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This may be a simple question or a pretty complex one, ill let you be the deciders.

Using PHP To open a zip file, extract the files to a directory and close the zip file is not a complicated class to make.

But lets say that the file is not a zip, but yet is able to be read by WinRar, examples of these files are like exe's SFX archives etc.

What factors do all these files have in conmen to allow WinRar to browse the source of them.

Another example is Anti Virus Software, that individually scan files within an EXE ?

So what an example:

$handle = fopen("an_unknown_file.abc", "rb");
while (!feof($handle))
{
    //What generic code could I use to determain weather the file can be extracted ?
}
fclose($handle);

Regards.

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2 Answers 2

up vote 3 down vote accepted

Zip's specifications allow the actual "zip" file portion to be embedded ANYWHERE within a file. It doesn't necessarily have to start at position '0' in the file. This is how self-extracting zips work. It's a small .exe stub program which has a larger .zip file appended to the end of it.

Finding a zip is mostly a matter of scanning for a zip file's "magic number" within a file, then doing a few heuristics to determine if it's really a zip file, or just something random that happens to contain a zip's magic number.

A .docx file is really just a .zip that contains various XML files representing a Word file's contents. Just like a .jar is a zip file that contains various different chunks of Java code.

Winrar's got a bunch of extra code within it to scan through a file and look for any identifiable "this is a compress archive" type signatures, one of which happens to be that of a zip file's.

There's nothing too magical about it. It's just a matter of scanning through a file and looking for signatures.

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Brilliant Answer, This is the information I was seeking, Do you have any links to some papers regarding the Zip's "Magic Number(s)" that I can read up on. Thanks –  RobertPitt Feb 15 '11 at 19:24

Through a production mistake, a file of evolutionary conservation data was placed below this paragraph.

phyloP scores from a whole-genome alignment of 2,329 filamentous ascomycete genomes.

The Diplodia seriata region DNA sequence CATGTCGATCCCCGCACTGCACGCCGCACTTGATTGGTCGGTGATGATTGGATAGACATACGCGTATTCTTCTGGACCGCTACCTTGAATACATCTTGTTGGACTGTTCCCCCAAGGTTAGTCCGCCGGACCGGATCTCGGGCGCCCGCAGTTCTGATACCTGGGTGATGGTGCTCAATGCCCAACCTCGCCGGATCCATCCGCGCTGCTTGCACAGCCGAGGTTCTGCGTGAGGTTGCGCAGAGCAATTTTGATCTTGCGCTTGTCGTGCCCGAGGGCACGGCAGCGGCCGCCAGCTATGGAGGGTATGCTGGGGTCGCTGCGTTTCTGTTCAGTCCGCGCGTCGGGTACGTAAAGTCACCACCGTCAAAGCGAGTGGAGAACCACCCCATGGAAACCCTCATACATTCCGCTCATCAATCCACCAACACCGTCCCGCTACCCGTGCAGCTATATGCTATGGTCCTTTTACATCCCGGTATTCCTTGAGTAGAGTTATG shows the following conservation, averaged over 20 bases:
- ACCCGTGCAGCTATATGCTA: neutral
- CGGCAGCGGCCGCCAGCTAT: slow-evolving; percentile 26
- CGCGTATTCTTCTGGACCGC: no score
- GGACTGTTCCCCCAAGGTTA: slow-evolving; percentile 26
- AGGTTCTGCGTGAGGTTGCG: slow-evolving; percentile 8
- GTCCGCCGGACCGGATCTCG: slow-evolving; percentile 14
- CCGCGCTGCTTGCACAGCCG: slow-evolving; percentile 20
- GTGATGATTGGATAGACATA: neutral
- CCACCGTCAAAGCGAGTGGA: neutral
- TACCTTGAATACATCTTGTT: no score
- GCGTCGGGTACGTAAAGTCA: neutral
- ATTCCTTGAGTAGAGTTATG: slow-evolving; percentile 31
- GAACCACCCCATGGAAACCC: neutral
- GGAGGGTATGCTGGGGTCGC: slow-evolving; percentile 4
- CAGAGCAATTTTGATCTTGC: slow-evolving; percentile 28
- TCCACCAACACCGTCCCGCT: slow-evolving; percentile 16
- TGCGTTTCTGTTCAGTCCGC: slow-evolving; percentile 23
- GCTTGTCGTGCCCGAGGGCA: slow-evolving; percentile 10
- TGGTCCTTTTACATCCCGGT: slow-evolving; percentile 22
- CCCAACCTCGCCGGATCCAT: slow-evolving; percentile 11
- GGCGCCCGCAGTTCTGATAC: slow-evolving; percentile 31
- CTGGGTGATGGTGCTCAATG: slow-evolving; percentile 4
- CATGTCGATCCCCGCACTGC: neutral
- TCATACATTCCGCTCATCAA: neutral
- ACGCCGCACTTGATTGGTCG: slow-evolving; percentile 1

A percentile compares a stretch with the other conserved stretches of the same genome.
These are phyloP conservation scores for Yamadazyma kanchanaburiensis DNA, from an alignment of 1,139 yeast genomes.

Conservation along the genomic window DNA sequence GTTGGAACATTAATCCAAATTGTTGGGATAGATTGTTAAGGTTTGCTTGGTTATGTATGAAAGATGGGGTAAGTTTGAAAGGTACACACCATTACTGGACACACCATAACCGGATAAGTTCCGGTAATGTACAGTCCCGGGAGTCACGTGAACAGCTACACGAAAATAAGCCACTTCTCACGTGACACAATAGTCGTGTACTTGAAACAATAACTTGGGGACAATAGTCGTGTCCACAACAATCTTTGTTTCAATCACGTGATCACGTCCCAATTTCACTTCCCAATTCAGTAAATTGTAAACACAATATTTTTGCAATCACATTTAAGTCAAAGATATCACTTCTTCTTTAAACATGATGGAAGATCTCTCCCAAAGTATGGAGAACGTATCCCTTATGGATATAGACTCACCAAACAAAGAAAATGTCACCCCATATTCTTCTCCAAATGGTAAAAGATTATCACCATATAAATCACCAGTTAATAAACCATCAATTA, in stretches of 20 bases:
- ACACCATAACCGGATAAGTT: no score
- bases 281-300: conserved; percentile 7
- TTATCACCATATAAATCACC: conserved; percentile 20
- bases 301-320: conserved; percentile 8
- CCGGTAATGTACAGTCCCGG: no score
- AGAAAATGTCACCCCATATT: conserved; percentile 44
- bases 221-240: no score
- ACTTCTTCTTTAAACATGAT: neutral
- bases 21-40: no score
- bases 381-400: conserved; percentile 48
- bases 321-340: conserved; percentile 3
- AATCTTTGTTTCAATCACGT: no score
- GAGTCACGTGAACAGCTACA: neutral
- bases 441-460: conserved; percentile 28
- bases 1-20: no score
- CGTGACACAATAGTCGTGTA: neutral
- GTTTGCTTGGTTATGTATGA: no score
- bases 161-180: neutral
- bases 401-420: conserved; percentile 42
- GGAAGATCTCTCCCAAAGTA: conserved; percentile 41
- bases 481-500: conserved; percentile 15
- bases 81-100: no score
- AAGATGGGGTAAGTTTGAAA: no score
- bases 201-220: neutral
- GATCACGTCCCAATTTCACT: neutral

Not offhand, but I'm sure you can find something on google quickly. For a "basic" zip file, you could look in any unix system's "magic" file, which would have the magic number and the heuristics to locate it. –  Marc B Feb 15 '11 at 19:27
    
The magic number is PK, i have found the way to discover archives hidden in all types of files, Thanks :) –  RobertPitt Feb 15 '11 at 21:58
    
Just want out that you don't mistakenly try to extract a file that lists griefers in an MMO or something. Just because 'PK' show up doesn't mean it's a zip... still have to do the other heuristics. –  Marc B Feb 16 '11 at 1:41

Not sure what exactly is your question, but I think you are confusing something here... File extension can be described as just a convenient way for humans and computers to relate file extensions to the type of the file/programs that work with them. WinRar (or any other program) reads what the file contains and if it can understand it - it works with it. The only important thing is that the file format (data in the file) is valid and that the program you are using can work with this file format.

So, if a file is in any format that WinRar can work with (.rar, .zip, .gz, etc.), it's extension could be .txt or .whatever and WinRar will still be able to work with it. Extension is just for convenience.

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Sorry for the miss understanding, I understand extensions and content types, my question is what determins a archive file from a regular file, Take .docx file, which is a word file, this would not have the same structure as a .rar winrar archived file, but there must be similarities as winrar is able to read the content files within them. –  RobertPitt Feb 15 '11 at 18:58
    
Well, .rar and .gz are quite different too, but WinRar works with both. It's just that the guys who created WinRar (or any other program) made it to work with this file formats. Same goes with .docx - the guys who wrote WinRar wrote it to be able to "understand" the .docx format. There is really no "law" about this. If you can make your software work with more formats, if it makes sense (it will be weird for an archiver to play mp3s), if it will be used by the users - do it.I don't know much about the .docx, but it doesn't need to have anything in common with .rar for WinRar to be able to use –  Nikoloff Feb 15 '11 at 19:07
    
WinRar was not built to work specifically with docx, as stated here: rarlab.com/otherfmt.htm - They have built some kind of generic reader that can deter if the file has meta data and to be able to generically read that data, this is what I am interested in, the generic route that needs to be taken to understand the file's structure as such. –  RobertPitt Feb 15 '11 at 19:10
    
Now I understand what you want to know, but cannot help you. I could probably give you some directions where to look for, but I think @Marc B's answer does that. Hope you find what you are looking for –  Nikoloff Feb 15 '11 at 19:20
    
Sorry for the confusion and your support was welcome :) –  RobertPitt Feb 15 '11 at 19:24

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